Willamette Valley Meets Silicon Valley: Three Running “Startups” Are Trying to Revolutionize the Stopwatch
Coaches for years have struggled to time multiple athletes and workouts groups at once. Three different apps have recently come out that hope to solve the problem.
By Jonathan Gault
July 26, 2018
It’s a good thing Jack Sexton was wearing a Boston College shirt.
It was June 2017, and Sexton, on summer break from BC, was in Clovis, Calif., for the California state track meet. He was there to pitch Trackster, the nascent stopwatch app he had launched with another BC student, Emmett Scully, when he spotted Andy Powell, then the men’s distance coach at the University of Oregon. While Oregon is a track & field powerhouse, Powell was an unlikely target.
“I’m not big into technology or anything like that,” Powell says. “Probably, I’m anti-technology.”
But Powell, a Massachusetts native whose high school 5K course record at fabled Franklin Park will turn 20 years old this fall, has a soft spot for his home state.
“Anytime I see anyone with anything Boston on, I get excited,” Powell says.
So he got to talking with Sexton, who told him about Trackster. Powell was so intrigued that he met with Sexton again the following day for around five hours, offering suggestions and ways to improve the app. Eventually, with Powell’s encouragement, his Oregon runners all began logging their workouts on Trackster. So did recent alums Edward Cheserek and Parker Stinson. After graduating BC this spring, Sexton and Scully decided to take a risk: armed with $40,000 in funding ($20,000 from the venture group Dorm Room Fund, $8,000 from an app competition at BC, and $12,000 from friends and family) they would move to Eugene, Ore., and try to see how far they could take Trackster.
The Willamette Valley isn’t quite Silicon Valley, and with Powell, newly hired as the head coach at the University of Washington, now in Seattle, Sexton and Scully may not stay in Eugene beyond this summer. But for now, Trackster’s home address is a two-bedroom Airbnb on Villard Street, just a few blocks away from Hayward Field — or what’s left of it.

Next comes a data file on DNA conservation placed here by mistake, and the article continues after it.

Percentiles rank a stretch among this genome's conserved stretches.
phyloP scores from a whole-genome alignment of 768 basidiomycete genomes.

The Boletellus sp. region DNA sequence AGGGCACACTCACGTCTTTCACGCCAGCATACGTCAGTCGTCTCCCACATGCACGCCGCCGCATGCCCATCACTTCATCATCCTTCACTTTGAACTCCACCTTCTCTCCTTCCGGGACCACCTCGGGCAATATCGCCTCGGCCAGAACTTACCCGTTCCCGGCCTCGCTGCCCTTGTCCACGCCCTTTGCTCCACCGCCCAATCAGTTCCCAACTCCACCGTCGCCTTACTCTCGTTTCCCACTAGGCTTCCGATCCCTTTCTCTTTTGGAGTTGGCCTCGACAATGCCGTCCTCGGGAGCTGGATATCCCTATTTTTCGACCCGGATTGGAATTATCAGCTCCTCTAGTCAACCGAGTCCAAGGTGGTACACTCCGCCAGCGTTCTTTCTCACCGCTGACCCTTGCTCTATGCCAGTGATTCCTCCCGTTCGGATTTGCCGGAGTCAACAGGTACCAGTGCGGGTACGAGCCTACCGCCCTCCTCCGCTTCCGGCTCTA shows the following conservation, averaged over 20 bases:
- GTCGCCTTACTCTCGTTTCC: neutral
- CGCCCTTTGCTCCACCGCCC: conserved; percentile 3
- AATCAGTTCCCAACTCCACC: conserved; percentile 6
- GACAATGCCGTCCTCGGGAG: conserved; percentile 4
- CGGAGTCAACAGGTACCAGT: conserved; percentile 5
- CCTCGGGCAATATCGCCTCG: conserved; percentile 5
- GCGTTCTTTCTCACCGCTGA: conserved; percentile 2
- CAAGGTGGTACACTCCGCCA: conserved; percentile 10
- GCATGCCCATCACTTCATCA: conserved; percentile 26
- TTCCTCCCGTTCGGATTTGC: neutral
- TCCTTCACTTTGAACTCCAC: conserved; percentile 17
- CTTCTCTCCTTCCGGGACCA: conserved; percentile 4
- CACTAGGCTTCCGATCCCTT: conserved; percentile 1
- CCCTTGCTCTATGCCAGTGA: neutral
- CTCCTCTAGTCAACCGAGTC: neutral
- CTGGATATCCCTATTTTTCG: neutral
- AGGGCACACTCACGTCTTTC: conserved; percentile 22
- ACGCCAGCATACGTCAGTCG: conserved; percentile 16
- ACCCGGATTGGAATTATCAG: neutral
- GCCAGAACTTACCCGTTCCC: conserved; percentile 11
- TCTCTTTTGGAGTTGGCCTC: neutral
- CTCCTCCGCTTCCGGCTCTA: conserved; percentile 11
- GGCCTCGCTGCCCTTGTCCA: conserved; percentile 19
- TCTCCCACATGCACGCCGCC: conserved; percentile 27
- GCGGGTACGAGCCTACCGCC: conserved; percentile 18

“If you want to be an actor, go to Hollywood,” Scully says. “If you want to be in running, go to Eugene.”
Sexton, 21, and Scully, 22, met as college teammates at Boston College. Sexton, who graduated in three years and holds a degree from BC’s Carroll School of Management, handles the business side while Scully, a computer science major, is in charge of the app’s design and development. But it wasn’t until the start of 2017, at which point both men had left the team (Scully was cut after his sophomore spring; Sexton left after his sophomore fall) that they really started grinding on Trackster.
One frustration that Sexton and Scully shared from their time on the BC team centered around workouts. They’d show up to an interval session not sure what to expect. Their coach wasn’t one for keeping records, either; once the team finished a workout, their splits vanished unless the athletes timed each rep themselves and transferred the data to their running logs.
Sexton and Scully figured there might be an easier way to do it. Scully had some programming experience, but not a lot.
“I studied biology at Boston College for, like, a year and a half and then I kind of thought, Oh, there might be an app I want to make, I bet it’s not that hard,” Scully says. “And then I started and I was like, Okay, it’s really hard but I’m kind of into it. And [I] just started going from there.”
Initially, Sexton and Scully considered using radio-frequency identification (RFID) — the technology marathons use to track runners — but that proved too expensive and would involve developing hardware — “and hardware was just not the game that we were super interested in,” Scully says.
Their next idea was to take a picture of athletes as they finished a rep; the app would recognize each athlete’s face and assign the proper split to each athlete’s profile. That was what Trackster did when it was first released on the App Store a year ago, and though the technology ultimately proved too complicated, Sexton and Scully liked the idea of athlete profiles, which led to the current iteration of the app.